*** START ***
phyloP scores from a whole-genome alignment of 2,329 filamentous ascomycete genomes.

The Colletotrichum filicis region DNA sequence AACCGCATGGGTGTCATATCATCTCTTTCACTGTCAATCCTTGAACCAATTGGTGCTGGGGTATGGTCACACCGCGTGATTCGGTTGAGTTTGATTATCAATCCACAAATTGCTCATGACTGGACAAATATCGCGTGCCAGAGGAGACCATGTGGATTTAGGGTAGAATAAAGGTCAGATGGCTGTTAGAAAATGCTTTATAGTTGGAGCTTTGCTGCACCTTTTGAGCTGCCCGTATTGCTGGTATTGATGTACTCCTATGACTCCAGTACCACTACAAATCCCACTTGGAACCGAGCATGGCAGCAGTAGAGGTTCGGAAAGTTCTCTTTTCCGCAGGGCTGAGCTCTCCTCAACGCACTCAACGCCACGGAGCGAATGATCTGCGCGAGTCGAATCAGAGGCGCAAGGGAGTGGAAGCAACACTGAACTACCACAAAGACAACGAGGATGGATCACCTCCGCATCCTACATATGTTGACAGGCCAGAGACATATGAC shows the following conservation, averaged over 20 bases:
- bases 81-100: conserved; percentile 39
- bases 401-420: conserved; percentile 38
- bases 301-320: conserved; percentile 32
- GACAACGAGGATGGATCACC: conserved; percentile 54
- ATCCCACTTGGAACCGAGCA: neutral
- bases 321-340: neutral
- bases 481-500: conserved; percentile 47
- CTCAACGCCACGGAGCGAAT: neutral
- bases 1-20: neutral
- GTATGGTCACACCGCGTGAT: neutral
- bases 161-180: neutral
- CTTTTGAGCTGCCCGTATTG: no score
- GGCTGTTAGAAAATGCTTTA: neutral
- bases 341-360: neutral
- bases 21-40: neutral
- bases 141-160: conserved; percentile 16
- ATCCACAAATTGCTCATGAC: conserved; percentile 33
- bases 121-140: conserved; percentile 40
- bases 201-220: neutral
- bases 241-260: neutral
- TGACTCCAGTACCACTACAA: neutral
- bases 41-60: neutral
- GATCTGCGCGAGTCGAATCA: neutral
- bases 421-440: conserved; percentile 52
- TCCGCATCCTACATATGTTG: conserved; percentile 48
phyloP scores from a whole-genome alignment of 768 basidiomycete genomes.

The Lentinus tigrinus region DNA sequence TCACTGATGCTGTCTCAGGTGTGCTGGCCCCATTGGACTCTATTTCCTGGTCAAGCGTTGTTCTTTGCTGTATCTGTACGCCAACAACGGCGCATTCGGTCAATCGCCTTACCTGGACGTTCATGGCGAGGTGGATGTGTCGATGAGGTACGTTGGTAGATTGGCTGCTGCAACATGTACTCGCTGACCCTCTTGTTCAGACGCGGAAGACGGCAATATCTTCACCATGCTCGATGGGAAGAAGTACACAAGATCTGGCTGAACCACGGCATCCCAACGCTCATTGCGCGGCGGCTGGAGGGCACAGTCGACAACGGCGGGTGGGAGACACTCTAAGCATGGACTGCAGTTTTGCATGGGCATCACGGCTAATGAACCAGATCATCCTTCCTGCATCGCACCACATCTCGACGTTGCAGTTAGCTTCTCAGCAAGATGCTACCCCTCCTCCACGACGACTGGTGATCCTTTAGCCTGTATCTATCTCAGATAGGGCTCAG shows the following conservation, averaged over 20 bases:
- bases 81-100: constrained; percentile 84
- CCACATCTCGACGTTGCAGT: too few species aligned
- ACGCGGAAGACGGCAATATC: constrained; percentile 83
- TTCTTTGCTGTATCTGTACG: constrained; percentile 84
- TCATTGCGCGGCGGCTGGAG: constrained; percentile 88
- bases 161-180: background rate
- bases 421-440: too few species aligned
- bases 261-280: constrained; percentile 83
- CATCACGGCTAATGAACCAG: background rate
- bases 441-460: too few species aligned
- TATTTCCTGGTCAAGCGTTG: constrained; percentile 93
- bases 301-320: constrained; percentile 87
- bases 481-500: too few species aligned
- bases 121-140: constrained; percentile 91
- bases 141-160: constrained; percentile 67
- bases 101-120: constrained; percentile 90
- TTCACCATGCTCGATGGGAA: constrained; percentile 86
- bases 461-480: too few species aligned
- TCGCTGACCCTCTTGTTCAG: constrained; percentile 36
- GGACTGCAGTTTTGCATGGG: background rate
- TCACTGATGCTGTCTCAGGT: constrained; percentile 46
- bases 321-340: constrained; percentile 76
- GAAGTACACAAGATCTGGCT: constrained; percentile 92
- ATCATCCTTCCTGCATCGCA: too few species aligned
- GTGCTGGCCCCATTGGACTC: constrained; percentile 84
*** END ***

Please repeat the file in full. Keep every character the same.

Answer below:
phyloP scores from a whole-genome alignment of 2,329 filamentous ascomycete genomes.

The Colletotrichum filicis region DNA sequence AACCGCATGGGTGTCATATCATCTCTTTCACTGTCAATCCTTGAACCAATTGGTGCTGGGGTATGGTCACACCGCGTGATTCGGTTGAGTTTGATTATCAATCCACAAATTGCTCATGACTGGACAAATATCGCGTGCCAGAGGAGACCATGTGGATTTAGGGTAGAATAAAGGTCAGATGGCTGTTAGAAAATGCTTTATAGTTGGAGCTTTGCTGCACCTTTTGAGCTGCCCGTATTGCTGGTATTGATGTACTCCTATGACTCCAGTACCACTACAAATCCCACTTGGAACCGAGCATGGCAGCAGTAGAGGTTCGGAAAGTTCTCTTTTCCGCAGGGCTGAGCTCTCCTCAACGCACTCAACGCCACGGAGCGAATGATCTGCGCGAGTCGAATCAGAGGCGCAAGGGAGTGGAAGCAACACTGAACTACCACAAAGACAACGAGGATGGATCACCTCCGCATCCTACATATGTTGACAGGCCAGAGACATATGAC shows the following conservation, averaged over 20 bases:
- bases 81-100: conserved; percentile 39
- bases 401-420: conserved; percentile 38
- bases 301-320: conserved; percentile 32
- GACAACGAGGATGGATCACC: conserved; percentile 54
- ATCCCACTTGGAACCGAGCA: neutral
- bases 321-340: neutral
- bases 481-500: conserved; percentile 47
- CTCAACGCCACGGAGCGAAT: neutral
- bases 1-20: neutral
- GTATGGTCACACCGCGTGAT: neutral
- bases 161-180: neutral
- CTTTTGAGCTGCCCGTATTG: no score
- GGCTGTTAGAAAATGCTTTA: neutral
- bases 341-360: neutral
- bases 21-40: neutral
- bases 141-160: conserved; percentile 16
- ATCCACAAATTGCTCATGAC: conserved; percentile 33
- bases 121-140: conserved; percentile 40
- bases 201-220: neutral
- bases 241-260: neutral
- TGACTCCAGTACCACTACAA: neutral
- bases 41-60: neutral
- GATCTGCGCGAGTCGAATCA: neutral
- bases 421-440: conserved; percentile 52
- TCCGCATCCTACATATGTTG: conserved; percentile 48
phyloP scores from a whole-genome alignment of 768 basidiomycete genomes.

The Lentinus tigrinus region DNA sequence TCACTGATGCTGTCTCAGGTGTGCTGGCCCCATTGGACTCTATTTCCTGGTCAAGCGTTGTTCTTTGCTGTATCTGTACGCCAACAACGGCGCATTCGGTCAATCGCCTTACCTGGACGTTCATGGCGAGGTGGATGTGTCGATGAGGTACGTTGGTAGATTGGCTGCTGCAACATGTACTCGCTGACCCTCTTGTTCAGACGCGGAAGACGGCAATATCTTCACCATGCTCGATGGGAAGAAGTACACAAGATCTGGCTGAACCACGGCATCCCAACGCTCATTGCGCGGCGGCTGGAGGGCACAGTCGACAACGGCGGGTGGGAGACACTCTAAGCATGGACTGCAGTTTTGCATGGGCATCACGGCTAATGAACCAGATCATCCTTCCTGCATCGCACCACATCTCGACGTTGCAGTTAGCTTCTCAGCAAGATGCTACCCCTCCTCCACGACGACTGGTGATCCTTTAGCCTGTATCTATCTCAGATAGGGCTCAG shows the following conservation, averaged over 20 bases:
- bases 81-100: constrained; percentile 84
- CCACATCTCGACGTTGCAGT: too few species aligned
- ACGCGGAAGACGGCAATATC: constrained; percentile 83
- TTCTTTGCTGTATCTGTACG: constrained; percentile 84
- TCATTGCGCGGCGGCTGGAG: constrained; percentile 88
- bases 161-180: background rate
- bases 421-440: too few species aligned
- bases 261-280: constrained; percentile 83
- CATCACGGCTAATGAACCAG: background rate
- bases 441-460: too few species aligned
- TATTTCCTGGTCAAGCGTTG: constrained; percentile 93
- bases 301-320: constrained; percentile 87
- bases 481-500: too few species aligned
- bases 121-140: constrained; percentile 91
- bases 141-160: constrained; percentile 67
- bases 101-120: constrained; percentile 90
- TTCACCATGCTCGATGGGAA: constrained; percentile 86
- bases 461-480: too few species aligned
- TCGCTGACCCTCTTGTTCAG: constrained; percentile 36
- GGACTGCAGTTTTGCATGGG: background rate
- TCACTGATGCTGTCTCAGGT: constrained; percentile 46
- bases 321-340: constrained; percentile 76
- GAAGTACACAAGATCTGGCT: constrained; percentile 92
- ATCATCCTTCCTGCATCGCA: too few species aligned
- GTGCTGGCCCCATTGGACTC: constrained; percentile 84